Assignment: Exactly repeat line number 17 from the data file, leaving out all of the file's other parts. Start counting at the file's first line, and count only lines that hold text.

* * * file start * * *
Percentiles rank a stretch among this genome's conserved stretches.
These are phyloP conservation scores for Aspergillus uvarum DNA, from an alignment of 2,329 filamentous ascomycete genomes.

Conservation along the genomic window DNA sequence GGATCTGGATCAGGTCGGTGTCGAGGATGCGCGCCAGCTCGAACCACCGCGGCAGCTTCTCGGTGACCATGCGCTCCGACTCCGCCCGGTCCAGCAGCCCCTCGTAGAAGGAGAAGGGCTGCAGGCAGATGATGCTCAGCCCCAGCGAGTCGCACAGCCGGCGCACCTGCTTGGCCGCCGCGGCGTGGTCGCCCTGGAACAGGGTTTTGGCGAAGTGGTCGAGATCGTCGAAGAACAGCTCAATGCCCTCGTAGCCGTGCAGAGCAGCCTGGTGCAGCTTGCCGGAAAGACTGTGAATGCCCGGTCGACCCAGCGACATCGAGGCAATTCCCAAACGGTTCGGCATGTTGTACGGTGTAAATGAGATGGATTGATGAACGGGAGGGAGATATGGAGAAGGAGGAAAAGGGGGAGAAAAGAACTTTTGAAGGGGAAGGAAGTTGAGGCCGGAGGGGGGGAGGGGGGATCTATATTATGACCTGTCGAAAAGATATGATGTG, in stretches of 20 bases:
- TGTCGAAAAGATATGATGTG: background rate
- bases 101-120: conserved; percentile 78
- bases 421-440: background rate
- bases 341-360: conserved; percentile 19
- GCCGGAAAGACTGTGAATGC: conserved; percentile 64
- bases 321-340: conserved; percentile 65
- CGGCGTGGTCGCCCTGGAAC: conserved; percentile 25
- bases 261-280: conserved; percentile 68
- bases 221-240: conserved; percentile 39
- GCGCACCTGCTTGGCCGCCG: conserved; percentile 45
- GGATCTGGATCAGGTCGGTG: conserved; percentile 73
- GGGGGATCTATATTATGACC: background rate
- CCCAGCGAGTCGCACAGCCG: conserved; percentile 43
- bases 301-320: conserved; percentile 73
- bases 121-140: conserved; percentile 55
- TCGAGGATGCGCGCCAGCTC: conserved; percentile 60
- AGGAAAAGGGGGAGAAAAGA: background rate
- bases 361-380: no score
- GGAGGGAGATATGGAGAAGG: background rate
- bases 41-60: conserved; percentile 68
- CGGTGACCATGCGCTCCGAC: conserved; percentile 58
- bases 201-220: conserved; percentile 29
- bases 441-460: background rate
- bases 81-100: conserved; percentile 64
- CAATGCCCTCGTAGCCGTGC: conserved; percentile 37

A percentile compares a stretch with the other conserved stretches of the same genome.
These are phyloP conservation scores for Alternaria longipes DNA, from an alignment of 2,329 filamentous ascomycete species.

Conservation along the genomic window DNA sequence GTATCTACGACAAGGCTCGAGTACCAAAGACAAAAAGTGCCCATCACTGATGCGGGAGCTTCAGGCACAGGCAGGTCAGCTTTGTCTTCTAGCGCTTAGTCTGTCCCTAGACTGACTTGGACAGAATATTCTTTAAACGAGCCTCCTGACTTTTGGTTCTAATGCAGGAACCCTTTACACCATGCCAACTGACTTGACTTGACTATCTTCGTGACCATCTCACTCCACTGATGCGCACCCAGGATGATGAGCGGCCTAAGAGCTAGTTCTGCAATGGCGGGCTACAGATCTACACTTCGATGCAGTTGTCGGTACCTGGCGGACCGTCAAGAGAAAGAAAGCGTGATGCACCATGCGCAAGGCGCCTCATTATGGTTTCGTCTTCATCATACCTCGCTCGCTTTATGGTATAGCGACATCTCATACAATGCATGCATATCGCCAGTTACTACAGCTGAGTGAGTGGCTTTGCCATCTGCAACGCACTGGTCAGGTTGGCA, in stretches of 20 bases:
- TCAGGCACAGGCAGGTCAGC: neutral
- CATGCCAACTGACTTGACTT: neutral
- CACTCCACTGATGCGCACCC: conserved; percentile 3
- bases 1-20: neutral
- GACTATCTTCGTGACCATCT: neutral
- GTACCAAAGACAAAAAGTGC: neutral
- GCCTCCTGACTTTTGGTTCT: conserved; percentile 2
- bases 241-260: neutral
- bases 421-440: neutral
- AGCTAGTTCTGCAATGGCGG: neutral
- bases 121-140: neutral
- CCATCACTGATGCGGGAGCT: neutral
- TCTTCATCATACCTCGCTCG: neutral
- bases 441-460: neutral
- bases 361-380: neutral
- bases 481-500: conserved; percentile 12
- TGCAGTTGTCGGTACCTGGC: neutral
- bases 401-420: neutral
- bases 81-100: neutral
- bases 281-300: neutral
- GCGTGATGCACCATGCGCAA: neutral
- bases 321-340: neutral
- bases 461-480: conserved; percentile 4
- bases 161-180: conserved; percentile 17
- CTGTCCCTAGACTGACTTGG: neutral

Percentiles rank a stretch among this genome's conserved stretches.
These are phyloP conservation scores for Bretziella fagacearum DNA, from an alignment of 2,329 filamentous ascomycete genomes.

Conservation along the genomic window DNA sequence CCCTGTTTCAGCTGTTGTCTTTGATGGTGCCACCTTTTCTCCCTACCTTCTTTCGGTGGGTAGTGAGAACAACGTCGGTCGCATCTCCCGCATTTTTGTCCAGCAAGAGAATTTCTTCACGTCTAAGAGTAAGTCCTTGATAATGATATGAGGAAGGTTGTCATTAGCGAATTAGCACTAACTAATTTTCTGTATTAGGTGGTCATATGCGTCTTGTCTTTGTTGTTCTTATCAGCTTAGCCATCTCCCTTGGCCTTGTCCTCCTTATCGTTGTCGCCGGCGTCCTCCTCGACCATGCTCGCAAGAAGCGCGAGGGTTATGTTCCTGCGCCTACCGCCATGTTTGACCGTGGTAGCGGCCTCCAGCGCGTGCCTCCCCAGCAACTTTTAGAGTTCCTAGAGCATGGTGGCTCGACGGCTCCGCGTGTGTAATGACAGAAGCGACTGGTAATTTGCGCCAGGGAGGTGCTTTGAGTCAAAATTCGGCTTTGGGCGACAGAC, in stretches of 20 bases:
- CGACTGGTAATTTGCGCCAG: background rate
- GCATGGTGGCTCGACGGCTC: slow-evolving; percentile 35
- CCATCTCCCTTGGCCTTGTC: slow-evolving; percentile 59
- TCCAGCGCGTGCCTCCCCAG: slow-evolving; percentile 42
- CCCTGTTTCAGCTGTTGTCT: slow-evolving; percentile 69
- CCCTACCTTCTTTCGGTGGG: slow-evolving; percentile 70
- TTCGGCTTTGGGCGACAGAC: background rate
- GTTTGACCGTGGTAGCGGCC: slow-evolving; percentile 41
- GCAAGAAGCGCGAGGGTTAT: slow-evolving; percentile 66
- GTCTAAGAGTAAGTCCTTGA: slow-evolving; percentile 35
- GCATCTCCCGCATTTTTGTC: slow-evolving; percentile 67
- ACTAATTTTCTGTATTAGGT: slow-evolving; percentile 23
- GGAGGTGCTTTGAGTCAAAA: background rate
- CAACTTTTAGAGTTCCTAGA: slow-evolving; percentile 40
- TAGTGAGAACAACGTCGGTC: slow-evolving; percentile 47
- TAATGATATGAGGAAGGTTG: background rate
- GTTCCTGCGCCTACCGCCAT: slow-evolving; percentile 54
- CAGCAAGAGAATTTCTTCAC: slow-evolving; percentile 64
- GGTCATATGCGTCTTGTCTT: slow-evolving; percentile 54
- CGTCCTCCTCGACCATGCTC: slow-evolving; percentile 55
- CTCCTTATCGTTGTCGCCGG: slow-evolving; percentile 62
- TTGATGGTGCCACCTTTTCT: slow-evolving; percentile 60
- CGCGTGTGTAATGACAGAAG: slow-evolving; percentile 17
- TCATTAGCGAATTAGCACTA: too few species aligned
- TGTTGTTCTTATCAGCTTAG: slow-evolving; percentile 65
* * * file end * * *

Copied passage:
- bases 301-320: conserved; percentile 73